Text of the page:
How to Reduce Employee Anxiety
For some, anxiety comes from a large presentation or an important meeting with a boss. For others, low levels of anxiety may be a constant presence while they do their work.
Either way, anxiety in the workplace is pervasive and needs to be combatted before it becomes harmful to your team.
“CEOs, managers, and supervisors have the power to create environments that reduce, not increase, instances of anxiety caused by work,” Jeff Steen says in Inc.
Steen outlines simple ways to reduce employee anxiety.
Set reasonable expectations
Just because an employee says yes to a task doesn’t mean they have the mental or physical capability to do it.
“Do not assume an employee can handle any/all tasks; stay true to the job for which you hired them and the skills they evince,” Steen recommends.
For some, it’s the unknown that causes the most anxiety, particularly in a time full of unknowns.
“Don’t leave your employees guessing,” Steen says. “Communicate regularly about tasks, expectations, and general work performance.”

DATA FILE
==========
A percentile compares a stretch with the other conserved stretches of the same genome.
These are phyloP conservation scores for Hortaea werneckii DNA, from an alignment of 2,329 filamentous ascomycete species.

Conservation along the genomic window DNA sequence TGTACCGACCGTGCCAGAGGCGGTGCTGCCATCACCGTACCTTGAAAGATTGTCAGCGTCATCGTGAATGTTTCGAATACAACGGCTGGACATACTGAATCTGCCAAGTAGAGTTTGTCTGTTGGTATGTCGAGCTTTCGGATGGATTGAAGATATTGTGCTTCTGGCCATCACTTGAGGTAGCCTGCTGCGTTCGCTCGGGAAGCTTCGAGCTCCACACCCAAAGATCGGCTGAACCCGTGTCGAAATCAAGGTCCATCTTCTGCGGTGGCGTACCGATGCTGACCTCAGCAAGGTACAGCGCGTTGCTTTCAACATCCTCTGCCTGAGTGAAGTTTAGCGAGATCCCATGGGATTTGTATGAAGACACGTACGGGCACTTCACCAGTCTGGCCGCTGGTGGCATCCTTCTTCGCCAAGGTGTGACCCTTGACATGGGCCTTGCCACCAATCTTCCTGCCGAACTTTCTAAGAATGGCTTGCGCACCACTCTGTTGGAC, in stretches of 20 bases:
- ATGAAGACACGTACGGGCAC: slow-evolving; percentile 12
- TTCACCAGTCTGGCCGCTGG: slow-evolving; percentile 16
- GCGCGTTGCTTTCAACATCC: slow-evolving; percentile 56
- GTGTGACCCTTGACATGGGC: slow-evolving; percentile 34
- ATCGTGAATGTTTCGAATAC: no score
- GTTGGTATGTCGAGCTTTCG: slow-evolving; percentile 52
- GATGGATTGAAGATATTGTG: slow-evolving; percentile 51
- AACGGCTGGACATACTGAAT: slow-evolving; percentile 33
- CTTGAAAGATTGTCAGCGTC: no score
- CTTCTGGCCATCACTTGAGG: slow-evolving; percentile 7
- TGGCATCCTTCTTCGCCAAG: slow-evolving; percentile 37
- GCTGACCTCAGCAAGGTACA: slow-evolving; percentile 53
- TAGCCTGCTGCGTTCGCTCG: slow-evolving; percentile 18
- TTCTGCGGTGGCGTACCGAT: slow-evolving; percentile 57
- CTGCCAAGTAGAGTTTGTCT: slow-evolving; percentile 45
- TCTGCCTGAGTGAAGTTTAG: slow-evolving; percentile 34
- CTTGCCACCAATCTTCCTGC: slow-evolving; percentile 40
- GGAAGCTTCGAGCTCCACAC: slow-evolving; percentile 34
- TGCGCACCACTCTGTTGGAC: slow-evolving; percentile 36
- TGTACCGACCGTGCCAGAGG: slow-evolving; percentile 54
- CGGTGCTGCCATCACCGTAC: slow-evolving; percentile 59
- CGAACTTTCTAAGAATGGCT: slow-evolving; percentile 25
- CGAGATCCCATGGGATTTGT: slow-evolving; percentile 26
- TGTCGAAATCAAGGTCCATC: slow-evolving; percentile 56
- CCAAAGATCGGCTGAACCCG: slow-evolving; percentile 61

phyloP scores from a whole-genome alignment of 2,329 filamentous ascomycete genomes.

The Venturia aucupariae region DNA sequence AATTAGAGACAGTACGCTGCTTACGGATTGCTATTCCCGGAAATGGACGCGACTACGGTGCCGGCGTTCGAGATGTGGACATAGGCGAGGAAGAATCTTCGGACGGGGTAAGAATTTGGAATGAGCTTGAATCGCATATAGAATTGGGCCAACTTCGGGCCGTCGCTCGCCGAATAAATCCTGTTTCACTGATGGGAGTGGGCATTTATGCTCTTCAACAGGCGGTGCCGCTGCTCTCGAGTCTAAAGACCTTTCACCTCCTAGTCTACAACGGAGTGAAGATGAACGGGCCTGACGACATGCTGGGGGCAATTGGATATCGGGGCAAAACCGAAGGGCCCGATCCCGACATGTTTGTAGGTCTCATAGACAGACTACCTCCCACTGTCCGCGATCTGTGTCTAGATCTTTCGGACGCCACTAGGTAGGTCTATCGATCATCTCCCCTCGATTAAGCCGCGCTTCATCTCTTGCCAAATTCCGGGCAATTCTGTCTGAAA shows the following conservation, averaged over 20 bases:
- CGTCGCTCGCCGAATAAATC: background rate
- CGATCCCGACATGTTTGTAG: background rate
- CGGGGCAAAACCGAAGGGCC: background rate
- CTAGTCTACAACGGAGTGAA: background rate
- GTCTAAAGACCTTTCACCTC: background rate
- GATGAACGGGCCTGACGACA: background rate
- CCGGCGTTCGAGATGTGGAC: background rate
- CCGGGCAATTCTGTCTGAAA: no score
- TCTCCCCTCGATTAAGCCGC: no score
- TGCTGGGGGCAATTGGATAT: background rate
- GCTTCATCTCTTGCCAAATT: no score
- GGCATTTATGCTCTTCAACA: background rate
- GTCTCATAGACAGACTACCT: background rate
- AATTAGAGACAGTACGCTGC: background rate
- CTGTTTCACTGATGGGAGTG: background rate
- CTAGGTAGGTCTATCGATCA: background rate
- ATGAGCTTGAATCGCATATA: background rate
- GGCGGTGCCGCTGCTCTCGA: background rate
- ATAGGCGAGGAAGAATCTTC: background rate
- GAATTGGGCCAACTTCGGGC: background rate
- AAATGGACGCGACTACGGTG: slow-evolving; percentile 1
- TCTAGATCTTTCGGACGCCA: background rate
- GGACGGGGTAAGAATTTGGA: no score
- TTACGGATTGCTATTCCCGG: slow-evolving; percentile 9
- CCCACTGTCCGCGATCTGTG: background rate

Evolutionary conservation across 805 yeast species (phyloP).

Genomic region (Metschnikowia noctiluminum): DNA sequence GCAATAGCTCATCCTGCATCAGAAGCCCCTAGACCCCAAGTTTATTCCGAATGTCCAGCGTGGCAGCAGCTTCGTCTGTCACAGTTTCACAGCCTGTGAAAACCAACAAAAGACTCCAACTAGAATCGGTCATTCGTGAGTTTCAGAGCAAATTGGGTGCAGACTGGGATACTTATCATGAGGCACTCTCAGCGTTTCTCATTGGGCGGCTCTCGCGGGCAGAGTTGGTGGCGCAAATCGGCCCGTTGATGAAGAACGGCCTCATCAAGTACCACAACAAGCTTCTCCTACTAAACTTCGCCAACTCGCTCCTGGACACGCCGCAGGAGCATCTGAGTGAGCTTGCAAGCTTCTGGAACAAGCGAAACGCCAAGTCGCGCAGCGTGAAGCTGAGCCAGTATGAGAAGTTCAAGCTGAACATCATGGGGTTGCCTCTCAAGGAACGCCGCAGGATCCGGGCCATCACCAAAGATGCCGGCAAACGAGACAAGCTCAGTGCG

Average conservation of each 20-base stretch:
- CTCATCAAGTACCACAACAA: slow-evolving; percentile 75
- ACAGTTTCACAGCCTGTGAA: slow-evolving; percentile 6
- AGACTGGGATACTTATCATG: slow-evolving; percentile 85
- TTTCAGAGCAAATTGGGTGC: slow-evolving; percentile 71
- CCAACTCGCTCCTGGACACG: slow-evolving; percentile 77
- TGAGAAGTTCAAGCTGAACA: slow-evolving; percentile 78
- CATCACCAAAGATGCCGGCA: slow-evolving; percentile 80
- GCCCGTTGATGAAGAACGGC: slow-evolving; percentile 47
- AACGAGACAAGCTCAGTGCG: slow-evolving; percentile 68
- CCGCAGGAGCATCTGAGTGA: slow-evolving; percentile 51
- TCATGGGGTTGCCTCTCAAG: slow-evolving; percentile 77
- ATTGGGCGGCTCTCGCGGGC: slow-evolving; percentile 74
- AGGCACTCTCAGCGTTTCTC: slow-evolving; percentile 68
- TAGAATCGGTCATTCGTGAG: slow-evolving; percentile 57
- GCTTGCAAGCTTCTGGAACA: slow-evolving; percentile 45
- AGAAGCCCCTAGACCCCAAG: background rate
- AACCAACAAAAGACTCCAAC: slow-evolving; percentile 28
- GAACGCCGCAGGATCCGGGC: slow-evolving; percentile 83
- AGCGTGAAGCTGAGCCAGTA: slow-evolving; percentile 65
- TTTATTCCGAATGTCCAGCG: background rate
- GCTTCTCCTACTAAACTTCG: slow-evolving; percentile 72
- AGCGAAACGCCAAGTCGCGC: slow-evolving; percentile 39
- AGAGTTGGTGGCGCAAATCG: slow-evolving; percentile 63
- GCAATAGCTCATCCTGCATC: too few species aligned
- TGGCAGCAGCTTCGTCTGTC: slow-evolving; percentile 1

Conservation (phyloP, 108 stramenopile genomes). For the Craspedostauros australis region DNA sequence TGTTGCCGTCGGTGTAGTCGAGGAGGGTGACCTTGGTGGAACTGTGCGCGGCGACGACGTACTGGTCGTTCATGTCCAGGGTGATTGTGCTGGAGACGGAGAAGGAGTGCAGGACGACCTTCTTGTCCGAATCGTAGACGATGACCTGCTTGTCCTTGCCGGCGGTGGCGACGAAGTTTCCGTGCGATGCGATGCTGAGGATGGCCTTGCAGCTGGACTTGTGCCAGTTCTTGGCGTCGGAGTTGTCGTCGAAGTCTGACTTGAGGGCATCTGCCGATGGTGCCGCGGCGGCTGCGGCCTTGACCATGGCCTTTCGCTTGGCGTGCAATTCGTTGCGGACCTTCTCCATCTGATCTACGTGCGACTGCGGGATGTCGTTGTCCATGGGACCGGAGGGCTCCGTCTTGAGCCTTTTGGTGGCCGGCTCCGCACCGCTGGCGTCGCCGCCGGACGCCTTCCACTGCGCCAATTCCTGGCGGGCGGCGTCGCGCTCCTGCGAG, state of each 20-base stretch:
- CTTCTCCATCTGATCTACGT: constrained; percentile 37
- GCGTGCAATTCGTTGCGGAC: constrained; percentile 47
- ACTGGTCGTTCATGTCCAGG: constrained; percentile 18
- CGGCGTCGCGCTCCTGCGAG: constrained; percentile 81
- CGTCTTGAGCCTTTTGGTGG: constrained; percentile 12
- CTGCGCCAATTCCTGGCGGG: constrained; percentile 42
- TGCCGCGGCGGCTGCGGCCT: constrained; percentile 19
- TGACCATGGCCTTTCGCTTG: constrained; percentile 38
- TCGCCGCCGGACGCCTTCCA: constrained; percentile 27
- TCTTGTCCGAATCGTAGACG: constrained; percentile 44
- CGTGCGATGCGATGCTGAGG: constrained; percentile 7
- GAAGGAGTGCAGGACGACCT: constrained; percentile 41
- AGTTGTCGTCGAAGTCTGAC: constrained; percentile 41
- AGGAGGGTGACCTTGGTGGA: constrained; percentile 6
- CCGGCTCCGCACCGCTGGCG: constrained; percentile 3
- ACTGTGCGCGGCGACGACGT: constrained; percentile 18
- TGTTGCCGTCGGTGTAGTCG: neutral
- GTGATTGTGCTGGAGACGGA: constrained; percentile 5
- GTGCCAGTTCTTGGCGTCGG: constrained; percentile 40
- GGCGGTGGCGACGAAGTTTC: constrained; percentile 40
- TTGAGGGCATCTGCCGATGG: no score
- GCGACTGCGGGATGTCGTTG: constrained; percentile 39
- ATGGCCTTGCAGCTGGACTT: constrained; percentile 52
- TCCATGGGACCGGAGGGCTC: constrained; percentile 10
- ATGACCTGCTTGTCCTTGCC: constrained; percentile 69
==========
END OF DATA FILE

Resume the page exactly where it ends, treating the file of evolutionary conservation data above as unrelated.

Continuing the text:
Let employees know they are appreciated
Steen explains that telling your team that you appreciate the hard work they are doing can take the edge off, especially in high-stress situations.
Keep your personal life personal
If you start over-sharing about your own personal life because you think it might make your team feel more comfortable, you may be doing the opposite.
“You run the risk of making employees feel uncomfortable and anxious,” Steen explains. “They may even start assuming that they’re expected to share details of their personal lives, too.”
Break up the routine
Let your team know it’s fine to step up away from the computer for a break.
“Little things that allow them to unwind during the workday, endorsed by their higher-ups, let them know they are appreciated and that you understand the value of downtime,” Steen recommends.
Be willing to accept responsibility
If you apologize for mistakes you make, Steen says, you are modeling that behavior for your team.
“The goal is to accept responsibility and learn from those mistakes, and the best way to teach this is by doing it yourself.”